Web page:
The seventh album from this British band.
The band is a sextet on this album with a lineup of drums, percussion, bass, guitars, mandolin, fiddle, flute, keyboards, piano, electric mandola and vocals.
I have reviewed most of their albums for # 1 of this blog and you can find these reviews here.
The band debuted back in 1984 and has sporadic been alive. They have also released some live albums too.
The band was one of the first ever neo-prog bands. But when the likes of Marillion kicked on and became famous, Haze was withering away. The quality of their albums was nowhere near as good as Marillion and the other great neo-prog bands albums.
Haze became a cult band with some local support and very scattered support around the world.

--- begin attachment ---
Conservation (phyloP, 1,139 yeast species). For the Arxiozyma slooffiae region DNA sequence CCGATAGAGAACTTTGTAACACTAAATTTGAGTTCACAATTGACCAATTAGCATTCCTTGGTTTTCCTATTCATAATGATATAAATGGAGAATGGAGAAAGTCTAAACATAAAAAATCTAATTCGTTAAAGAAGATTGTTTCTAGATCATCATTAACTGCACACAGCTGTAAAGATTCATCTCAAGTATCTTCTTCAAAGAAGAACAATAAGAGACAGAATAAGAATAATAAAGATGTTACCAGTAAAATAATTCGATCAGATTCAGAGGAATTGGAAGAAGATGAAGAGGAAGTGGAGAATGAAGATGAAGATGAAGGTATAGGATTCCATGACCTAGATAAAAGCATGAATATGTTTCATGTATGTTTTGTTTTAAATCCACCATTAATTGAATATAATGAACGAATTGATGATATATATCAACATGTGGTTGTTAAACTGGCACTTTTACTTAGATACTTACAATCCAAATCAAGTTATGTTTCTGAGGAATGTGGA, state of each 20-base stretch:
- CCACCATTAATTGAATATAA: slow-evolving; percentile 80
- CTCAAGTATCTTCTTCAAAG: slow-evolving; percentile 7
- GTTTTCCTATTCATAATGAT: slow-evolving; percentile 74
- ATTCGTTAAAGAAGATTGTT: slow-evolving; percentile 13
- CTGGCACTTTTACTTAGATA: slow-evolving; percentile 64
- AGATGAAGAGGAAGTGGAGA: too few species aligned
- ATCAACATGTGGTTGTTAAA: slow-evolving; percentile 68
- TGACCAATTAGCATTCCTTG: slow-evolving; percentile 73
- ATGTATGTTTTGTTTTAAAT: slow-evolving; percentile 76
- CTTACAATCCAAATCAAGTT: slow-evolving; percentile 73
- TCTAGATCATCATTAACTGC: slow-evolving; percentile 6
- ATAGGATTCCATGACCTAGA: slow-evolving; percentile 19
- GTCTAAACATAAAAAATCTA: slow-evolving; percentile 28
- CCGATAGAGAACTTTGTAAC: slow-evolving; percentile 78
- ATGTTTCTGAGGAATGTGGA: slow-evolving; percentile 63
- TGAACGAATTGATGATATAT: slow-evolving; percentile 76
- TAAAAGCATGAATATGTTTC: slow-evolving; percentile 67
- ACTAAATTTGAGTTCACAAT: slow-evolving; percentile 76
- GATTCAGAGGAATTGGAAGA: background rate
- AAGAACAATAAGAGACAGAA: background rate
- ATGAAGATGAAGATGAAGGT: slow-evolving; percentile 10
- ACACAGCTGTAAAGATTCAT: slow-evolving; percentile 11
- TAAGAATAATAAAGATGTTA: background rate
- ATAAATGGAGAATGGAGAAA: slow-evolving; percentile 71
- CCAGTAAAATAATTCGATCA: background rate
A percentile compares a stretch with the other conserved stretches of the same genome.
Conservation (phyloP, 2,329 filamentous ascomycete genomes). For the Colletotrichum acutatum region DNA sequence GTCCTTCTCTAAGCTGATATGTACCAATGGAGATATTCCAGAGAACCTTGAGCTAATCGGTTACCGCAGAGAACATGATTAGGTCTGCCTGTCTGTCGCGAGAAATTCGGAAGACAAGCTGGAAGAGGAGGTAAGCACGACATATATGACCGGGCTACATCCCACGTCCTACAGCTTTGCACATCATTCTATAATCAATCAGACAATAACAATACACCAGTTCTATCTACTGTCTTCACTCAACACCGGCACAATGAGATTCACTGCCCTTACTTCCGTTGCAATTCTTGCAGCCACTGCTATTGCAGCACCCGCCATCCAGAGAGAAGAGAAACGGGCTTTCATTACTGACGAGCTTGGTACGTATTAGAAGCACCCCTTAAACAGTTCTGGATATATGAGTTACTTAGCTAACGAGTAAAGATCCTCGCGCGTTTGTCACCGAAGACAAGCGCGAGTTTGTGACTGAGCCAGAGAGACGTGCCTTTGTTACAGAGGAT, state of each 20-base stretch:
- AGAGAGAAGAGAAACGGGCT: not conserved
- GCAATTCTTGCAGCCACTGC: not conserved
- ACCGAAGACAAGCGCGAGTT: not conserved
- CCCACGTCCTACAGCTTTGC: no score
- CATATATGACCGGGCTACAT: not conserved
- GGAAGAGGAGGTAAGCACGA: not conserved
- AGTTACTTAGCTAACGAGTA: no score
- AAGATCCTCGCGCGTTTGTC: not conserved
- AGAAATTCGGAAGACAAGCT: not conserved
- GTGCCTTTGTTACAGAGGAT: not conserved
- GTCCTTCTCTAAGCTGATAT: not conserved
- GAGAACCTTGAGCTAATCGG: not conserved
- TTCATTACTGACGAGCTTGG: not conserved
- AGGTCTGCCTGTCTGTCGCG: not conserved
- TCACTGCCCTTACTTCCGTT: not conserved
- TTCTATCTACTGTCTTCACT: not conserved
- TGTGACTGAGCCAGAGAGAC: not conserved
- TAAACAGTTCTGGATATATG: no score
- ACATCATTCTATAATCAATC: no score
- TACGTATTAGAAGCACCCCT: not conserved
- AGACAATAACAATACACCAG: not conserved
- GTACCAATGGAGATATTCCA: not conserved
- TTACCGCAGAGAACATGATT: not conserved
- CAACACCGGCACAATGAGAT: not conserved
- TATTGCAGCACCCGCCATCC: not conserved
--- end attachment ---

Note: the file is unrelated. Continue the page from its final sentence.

And we have now arrived at their seventh album. An album recorded mostly in a Covid 19 lockdown.
The music is a mix of folk rock and a lot of neo-prog. The usual fare from Haze in other words and it is a corner of the scene the band has claimed for themselves.
The album is seventy minutes long and the sound is a bit thin. The songs are not their best either. The music is not complex and neither is it particular symphonic.
Quality wise, we are again talking about a barely good album. It is still a good album and well worth checking out.